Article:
by Jonathan Berr | April 13, 2012 11:28 am
Last year, Netflix (NASDAQ:NFLX) shelled out as much as $100 million for streaming rights to the hit AMC drama Mad Men. It will turn out to be one of the smartest investments the company has ever made.
About 3.5 million viewers tuned in last month to the premier episode of Season 5 of the critically acclaimed show, a 20% increase from the debut of Season Four. That figure is astounding considering that the series was on hiatus for 17 months. Stifel Nicholas analyst Benjamin Mogil attributed the huge ratings gain to the Netflix streaming deal. Hollywood surely took note.
The Los Gatos (Calif.) company, whose shares have surged nearly 49% this year, is now in a position to leverage its success with Mad Men to sign other streaming deals with content providers such as Comcast (NASDAQ:CMCSA), which controls NBC Universal.
Last year there were media reports that the Philadelphia-based company was in talks with Netflix regarding a streaming deal. The status of the discussions wasn’t clear, though it seems likely that they’re continuing. A Comcast spokeswoman had no comment for this story. Netflix couldn’t immediately be reached.
Wall Street doesn’t seem to appreciate the potential for Netflix to grow its streaming business. The average 52-week price target for the stock is $95.65, ahead of the $104.3 level where it recently traded. Netflix, though, appears to be cheap. It’s trading at a price-to-earnings ratio of 23.93, well under its five-year high of 53.92, according to Reuters.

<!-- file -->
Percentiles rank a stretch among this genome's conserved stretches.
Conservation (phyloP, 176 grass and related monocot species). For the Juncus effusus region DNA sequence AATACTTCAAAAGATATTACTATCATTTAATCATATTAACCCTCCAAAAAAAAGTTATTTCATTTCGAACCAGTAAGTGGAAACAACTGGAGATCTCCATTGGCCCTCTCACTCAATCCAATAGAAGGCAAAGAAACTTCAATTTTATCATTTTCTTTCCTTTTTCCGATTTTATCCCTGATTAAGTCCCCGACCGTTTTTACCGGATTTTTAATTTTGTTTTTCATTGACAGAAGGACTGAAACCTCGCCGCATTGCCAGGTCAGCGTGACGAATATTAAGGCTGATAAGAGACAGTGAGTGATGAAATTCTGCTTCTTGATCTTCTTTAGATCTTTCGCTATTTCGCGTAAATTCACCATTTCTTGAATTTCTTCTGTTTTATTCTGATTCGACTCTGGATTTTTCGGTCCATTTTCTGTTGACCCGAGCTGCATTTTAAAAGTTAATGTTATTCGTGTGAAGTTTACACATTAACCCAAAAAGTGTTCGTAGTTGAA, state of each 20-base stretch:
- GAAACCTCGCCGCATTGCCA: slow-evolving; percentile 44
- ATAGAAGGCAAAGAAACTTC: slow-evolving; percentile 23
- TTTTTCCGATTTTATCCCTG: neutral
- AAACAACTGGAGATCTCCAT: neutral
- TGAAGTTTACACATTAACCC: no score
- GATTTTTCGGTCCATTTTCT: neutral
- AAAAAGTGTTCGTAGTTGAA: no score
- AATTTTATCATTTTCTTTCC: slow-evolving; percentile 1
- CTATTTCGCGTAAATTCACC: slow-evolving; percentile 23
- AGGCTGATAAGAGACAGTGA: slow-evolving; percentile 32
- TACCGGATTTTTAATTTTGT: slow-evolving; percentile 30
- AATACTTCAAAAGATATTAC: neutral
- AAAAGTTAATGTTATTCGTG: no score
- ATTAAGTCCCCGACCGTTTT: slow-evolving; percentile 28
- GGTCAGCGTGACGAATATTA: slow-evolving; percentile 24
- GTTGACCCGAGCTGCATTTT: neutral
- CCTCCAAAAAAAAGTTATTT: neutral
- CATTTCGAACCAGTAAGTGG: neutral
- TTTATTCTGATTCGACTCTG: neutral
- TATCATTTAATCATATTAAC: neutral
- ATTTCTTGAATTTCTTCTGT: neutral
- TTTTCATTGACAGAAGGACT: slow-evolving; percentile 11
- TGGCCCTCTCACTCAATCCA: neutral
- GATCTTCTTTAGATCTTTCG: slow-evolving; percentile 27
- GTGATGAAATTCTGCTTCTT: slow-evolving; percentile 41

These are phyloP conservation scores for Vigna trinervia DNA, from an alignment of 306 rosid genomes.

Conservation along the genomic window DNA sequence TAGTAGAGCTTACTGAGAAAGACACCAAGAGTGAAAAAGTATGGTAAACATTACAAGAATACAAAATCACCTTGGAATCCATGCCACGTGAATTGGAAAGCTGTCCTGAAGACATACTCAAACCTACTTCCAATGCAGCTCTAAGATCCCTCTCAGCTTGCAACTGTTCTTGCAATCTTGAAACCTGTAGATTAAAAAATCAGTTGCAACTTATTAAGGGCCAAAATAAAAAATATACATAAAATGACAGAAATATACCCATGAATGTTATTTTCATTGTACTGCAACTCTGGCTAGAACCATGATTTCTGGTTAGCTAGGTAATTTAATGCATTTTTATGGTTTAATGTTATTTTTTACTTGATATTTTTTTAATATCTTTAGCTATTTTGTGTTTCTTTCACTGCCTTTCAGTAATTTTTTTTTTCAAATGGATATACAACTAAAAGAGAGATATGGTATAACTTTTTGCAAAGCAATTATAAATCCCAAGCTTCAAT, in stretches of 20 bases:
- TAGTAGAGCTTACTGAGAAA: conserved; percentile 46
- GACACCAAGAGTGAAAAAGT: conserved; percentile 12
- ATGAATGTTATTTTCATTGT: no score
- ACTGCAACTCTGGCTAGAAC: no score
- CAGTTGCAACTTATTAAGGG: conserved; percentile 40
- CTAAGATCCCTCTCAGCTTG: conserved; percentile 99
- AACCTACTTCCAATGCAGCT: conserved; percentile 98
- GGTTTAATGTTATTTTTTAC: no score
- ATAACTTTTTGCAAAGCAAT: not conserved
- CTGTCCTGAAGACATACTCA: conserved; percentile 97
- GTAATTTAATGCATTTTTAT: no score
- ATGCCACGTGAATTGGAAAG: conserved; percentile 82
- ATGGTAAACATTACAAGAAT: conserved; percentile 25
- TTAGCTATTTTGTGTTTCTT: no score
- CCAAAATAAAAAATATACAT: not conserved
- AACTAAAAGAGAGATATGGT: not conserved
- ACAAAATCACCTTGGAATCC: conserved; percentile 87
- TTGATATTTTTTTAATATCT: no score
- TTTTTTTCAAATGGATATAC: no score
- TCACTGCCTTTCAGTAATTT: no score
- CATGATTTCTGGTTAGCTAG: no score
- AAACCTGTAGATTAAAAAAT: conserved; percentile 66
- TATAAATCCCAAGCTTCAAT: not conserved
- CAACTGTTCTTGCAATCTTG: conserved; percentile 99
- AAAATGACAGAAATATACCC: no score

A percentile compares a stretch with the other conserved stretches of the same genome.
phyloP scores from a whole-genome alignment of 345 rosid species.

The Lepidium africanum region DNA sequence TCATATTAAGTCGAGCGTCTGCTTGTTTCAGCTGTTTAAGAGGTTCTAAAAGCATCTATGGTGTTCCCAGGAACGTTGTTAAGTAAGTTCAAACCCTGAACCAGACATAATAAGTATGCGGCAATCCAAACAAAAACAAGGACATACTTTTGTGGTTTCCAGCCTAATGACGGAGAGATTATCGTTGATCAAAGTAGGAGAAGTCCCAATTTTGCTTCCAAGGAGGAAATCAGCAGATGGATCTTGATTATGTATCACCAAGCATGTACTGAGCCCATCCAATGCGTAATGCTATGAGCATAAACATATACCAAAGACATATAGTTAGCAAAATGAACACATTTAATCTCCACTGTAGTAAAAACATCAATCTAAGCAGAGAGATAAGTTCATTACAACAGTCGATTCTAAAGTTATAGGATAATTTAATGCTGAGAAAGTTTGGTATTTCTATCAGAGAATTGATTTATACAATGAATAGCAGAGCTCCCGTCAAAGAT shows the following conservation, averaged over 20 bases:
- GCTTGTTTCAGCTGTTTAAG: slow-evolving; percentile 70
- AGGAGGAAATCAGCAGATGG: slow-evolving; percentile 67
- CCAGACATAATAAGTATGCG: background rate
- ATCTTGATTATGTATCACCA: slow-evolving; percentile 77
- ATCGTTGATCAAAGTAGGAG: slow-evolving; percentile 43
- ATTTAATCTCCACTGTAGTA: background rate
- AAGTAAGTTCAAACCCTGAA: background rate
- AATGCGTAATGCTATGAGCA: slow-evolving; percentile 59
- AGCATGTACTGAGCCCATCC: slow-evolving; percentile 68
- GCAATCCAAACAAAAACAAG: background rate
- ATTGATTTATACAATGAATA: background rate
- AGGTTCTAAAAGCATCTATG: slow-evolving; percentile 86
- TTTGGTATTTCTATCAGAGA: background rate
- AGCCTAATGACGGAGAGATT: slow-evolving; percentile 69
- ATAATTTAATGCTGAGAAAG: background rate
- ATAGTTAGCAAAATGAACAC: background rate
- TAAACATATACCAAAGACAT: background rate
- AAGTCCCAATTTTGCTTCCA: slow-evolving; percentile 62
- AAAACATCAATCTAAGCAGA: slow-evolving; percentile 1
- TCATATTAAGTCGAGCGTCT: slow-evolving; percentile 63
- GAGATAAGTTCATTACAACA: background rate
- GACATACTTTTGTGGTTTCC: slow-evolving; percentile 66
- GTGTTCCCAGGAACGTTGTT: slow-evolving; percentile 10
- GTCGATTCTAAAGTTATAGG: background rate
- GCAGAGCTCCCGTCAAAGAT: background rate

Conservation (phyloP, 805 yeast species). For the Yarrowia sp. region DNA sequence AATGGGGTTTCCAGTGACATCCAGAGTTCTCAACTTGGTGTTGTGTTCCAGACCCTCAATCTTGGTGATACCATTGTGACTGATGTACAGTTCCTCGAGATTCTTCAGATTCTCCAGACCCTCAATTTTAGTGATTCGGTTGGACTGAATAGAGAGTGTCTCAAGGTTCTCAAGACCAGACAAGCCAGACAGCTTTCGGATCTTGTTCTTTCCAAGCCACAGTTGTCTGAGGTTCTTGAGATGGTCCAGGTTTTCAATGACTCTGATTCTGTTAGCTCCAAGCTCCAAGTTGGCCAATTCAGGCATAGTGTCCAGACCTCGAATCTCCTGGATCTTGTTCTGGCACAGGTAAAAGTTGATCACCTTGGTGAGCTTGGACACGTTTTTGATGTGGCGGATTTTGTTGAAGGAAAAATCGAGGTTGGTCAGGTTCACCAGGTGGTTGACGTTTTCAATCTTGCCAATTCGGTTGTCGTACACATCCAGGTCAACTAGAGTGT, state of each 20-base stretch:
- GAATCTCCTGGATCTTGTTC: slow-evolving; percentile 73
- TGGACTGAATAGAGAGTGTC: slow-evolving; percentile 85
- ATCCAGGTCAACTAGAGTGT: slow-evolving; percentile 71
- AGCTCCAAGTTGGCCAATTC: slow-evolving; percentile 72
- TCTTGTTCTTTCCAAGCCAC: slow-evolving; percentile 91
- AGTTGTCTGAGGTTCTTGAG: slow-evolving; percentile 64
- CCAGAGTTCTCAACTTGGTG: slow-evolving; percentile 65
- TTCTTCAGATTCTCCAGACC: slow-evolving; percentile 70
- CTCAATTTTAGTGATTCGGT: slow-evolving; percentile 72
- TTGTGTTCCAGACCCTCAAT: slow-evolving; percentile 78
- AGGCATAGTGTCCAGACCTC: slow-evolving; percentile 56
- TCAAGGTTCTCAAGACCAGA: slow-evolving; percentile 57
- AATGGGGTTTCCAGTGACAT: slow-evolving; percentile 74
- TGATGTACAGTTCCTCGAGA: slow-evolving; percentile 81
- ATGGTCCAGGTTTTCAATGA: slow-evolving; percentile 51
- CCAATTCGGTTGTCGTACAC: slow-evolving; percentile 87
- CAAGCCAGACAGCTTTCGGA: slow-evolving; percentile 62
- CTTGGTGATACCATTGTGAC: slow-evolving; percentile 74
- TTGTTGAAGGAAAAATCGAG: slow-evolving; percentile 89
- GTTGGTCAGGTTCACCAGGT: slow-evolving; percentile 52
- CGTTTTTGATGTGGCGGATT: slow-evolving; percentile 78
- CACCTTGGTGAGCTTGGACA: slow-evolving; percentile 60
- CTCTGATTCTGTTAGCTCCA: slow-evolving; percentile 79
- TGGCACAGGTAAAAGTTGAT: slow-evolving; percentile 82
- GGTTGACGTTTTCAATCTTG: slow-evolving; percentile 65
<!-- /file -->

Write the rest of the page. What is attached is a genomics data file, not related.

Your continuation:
Earlier this year, Comcast launched Xfinity Streampix, a service that lets users stream past seasons of TV shows and movies across multiple screens, such as TVs, mobile devices and computers. Marcien Jenckes, Comcast’s general manager of video services, told the Los Angeles Times that Comcast will not offer Xfinity Streampix outside its service area and that “it is not at all our intention to compete with Netflix.”
Indeed, it would make far more sense for Comcast and Netflix to work together than to be at each other’s throats. For one thing, Xfinity Streampix will not be cheap to operate given the amount of bandwidth needed to support video streaming. There’s also the streaming rights. Netflix paid about $4 billion for streaming costs in 2011, up from $1.1 billion in 2010. The cable giant would certainly want to avoid these costs if it can.
Comcast’s NBCUniversal, CBS (NYSE:CBS), Viacom (NYSE:VIA.B) and News Corp’s (NASDAQ:NWS.A) Fox are among the media companies that have struck deals with Amazon.com (NASDAQ:AMZN) to allow their content to stream over Amazon’s Prime Instant Video service.
Hulu, which is backed by a slate of media companies, has been aggressively flogging its Hulu Plus service, which offers unlimited instant streaming for $7.99 a month. Neither comes close to Netflix in terms of popularity.
With more than 20 million customers, Netflix continues to dominate rivals despite the bungling of its price increase and the end of its deal with Starz. Data released earlier this year from NPD Group showed the company with a 55% share of the paid digital movie market. Odds are strong that if the figure has changed, it’s not by much. And Netflix continues to expand overseas.
If Lionsgate Entertainment (NYSE:LGF) had done a streaming deal for Mad Men with a Netflix rival, fewer viewers would have caught up with the show. This is a golden opportunity that Netflix can’t afford to blow.
Jonathan Berr does not own shares of the companies listed here.
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